An Interview with Steve Erickson
Author and film critic Steve Erickson granted an interview to Guy Savage of MostlyFiction.com. Zeroville is Erickson’s eighth novel, and he’s also written two nonfiction books. Currently the film critic for Los Angeles Magazine, he is also the editor of Black Clock, a literary journal published by CalArts where he also teaches writing. For more information on this author and his novels, go to www.SteveErickson.org
MF: What inspired you to write ZEROVILLE?
SE: Well, the movies play a part in a number of my earlier novels — Days Between Stations, Rubicon Beach, Amnesiascope, The Sea Came in at Midnight — so they’ve always been an interest of mine. I actually got my degree at UCLA not in literature but film. A few years ago I was trying to recruit Michael Chabon into writing for the literary magazine I edit [Black Clock], and being the slippery guy he is, instead he recruited me into writing for a McSweeney’s anthology he was putting together, and over five days in Vegas I knocked out a short story called “Zeroville.” I realized that at the core of the story was a pretty good idea I could have done more with, and a central character I wasn’t really satisfied with. I wrote the story not long after finishing my previous novel, Our Ecstatic Days, which was a very intense, emotionally roiling work, and I felt that a novel about the movies should have the energy of the movies, it should move like the movies. It was when the character of Vikar — this childlike, excommunicated theology student who’s “cineautistic” — fell into place that the novel fell into place with him.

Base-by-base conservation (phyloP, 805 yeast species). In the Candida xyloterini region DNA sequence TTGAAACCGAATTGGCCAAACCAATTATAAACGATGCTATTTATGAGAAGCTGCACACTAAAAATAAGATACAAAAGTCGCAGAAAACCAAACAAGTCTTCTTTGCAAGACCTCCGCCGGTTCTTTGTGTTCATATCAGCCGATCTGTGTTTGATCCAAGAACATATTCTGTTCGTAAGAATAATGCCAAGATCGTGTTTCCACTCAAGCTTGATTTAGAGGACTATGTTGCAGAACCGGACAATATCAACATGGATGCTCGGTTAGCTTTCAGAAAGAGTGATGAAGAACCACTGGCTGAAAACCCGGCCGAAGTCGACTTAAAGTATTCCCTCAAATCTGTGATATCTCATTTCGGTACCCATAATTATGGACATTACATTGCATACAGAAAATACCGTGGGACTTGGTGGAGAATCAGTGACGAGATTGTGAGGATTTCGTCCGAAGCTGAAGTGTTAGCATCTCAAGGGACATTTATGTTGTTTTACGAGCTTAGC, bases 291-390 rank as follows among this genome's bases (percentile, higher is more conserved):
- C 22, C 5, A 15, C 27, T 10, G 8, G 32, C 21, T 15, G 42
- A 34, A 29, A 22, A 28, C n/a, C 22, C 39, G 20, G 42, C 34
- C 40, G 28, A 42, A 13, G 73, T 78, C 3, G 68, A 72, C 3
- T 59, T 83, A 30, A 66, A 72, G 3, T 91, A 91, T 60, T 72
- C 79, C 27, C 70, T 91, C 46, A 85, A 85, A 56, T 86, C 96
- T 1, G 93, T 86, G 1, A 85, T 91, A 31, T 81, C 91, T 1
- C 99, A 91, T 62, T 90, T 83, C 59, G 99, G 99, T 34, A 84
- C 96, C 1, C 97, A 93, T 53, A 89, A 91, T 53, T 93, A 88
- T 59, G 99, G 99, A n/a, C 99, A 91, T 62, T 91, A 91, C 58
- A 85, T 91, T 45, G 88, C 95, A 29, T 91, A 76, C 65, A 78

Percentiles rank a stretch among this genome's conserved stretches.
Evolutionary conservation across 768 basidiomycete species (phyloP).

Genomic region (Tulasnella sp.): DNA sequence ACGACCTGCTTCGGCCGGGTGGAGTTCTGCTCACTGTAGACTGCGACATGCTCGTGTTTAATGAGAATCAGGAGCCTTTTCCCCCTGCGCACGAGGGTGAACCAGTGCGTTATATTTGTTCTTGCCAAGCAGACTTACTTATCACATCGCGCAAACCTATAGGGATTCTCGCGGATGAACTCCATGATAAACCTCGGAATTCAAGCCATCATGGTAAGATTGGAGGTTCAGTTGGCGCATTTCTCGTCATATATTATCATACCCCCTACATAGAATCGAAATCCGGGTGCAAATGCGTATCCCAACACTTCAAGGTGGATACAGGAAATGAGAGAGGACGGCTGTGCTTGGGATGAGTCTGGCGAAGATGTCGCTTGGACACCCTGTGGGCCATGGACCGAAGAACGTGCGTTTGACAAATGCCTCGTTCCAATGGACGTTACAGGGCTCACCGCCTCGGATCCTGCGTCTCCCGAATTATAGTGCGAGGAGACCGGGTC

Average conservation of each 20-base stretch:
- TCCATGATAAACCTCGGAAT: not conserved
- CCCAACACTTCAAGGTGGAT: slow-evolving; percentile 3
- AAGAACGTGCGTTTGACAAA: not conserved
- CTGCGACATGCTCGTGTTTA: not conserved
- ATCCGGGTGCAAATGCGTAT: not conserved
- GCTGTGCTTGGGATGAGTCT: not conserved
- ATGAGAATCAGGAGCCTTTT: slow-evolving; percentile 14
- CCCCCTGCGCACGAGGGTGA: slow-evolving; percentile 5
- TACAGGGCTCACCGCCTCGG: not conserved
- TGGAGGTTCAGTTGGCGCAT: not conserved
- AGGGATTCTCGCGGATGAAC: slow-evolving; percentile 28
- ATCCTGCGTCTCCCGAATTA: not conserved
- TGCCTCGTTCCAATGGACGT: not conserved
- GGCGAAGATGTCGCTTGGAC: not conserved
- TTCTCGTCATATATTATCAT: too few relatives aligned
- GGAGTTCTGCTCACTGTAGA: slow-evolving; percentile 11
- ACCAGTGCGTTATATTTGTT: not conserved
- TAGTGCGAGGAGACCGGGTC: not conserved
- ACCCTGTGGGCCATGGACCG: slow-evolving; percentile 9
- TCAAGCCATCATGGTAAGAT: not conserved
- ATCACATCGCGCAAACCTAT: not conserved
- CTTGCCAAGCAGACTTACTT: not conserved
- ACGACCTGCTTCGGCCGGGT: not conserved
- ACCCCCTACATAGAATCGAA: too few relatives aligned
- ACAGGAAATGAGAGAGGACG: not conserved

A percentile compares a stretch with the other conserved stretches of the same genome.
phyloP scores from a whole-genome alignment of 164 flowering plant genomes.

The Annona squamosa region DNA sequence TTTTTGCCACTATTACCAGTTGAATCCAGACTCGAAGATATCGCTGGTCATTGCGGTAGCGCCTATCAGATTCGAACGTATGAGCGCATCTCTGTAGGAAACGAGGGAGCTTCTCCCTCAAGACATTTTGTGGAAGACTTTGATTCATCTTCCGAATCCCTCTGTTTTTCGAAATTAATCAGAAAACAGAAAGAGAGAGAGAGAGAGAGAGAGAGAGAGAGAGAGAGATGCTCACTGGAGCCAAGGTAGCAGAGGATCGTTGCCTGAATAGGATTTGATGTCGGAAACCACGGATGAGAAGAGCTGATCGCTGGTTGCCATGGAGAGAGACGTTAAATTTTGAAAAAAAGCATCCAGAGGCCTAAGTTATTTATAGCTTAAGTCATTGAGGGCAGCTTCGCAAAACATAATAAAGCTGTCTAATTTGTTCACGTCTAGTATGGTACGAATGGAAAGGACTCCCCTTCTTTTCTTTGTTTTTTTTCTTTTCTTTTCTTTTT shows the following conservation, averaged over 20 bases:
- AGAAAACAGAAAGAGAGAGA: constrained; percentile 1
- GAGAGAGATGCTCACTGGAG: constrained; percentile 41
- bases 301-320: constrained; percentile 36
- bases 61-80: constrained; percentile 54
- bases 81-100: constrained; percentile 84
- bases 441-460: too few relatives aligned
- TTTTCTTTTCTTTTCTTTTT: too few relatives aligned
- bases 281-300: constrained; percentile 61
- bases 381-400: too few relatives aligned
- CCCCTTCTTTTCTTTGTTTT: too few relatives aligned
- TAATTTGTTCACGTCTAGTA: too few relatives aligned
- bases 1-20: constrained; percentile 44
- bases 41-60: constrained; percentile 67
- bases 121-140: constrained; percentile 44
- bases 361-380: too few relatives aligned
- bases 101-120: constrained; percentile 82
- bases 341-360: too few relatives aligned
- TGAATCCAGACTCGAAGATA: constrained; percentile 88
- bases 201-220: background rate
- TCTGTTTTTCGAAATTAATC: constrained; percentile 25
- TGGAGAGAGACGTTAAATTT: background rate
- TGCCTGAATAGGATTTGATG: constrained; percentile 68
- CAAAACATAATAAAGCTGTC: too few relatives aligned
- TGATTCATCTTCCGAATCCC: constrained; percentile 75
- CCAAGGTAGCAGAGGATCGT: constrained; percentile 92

MF: What is the significance of the fact that ZEROVILLE’s protagonist arrives on the very day of the Sharon Tate murders?
SE: You know, there are any number of days that the Sixties are said to have “died,” but if you lived in L.A. at the time, that was definitely the day. It also seems to have coincided with the beginning of an era in Hollywood and movie-making when, for better or worse, a kind of anarchy set in. For a while things became more creative and people took more chances, and then things became more undisciplined and people became arrogant and indulgent. During the same time you had the punk movement in music, so it was a great period of upheaval to write about and I was around for a lot of it.
MF: Vikar’s shaved head sports a tattoo with images of Elizabeth Taylor and Montgomery Clift in a scene from A Place in the Sun. This film is mentioned throughout the book, and at one point it is the focus of some intense analysis. What is the significance of this film to you, the book, and to Vikar?
SE: A Place in the Sun is a great example of what I call Cinema of Hysteria. It may be the dreamiest major movie to come out of the studio system of the late Forties and Fifties, when the studios were coming unhinged for all kinds of reasons. There’s a rapture about the film that’s entirely irrational — it’s very different from Swing Time or Gunga Din or Woman of the Year or almost anything else that George Stevens directed up until that time or afterward— and that exists outside the socially accepted notions of right and wrong. The movie is morally absurd on a rational level, yet on some unconscious level we completely understand it. Zazi, the teenage girl in the novel, puts her finger on it when she realizes it’s not a movie that really can be watched with anyone else, it’s too private. But having said all that, I would be a liar if I claimed to have thought of all this when I chose it for the novel. Rather it was one of those instinctive decisions that become clear later (like when I’m being interviewed).
MF: There are some parallels between Vikar’s life and the life of Montgomery Clift. Obviously this is deliberate. Why did you pick Clift?
SE: Well, Clift was John the Baptist to Brando’s Jesus. (James Dean was Saint Peter, the martyred disciple on whom a church is built.) And as such, he’s at the crossroads of where the dying Classic Hollywood meets the new Nuclear Hollywood. Clift still has the old glamour while anticipating all the neuroses of what being a movie star would come to be about. He was a subtler actor than Brando or Dean and, as the novel says in the opening paragraph, in that terrace scene in Place in the Sun he and Taylor may be the two most beautiful people in the history of movies, “she the female version of him and he the male version of her.” So there’s something very dreamlike about Clift.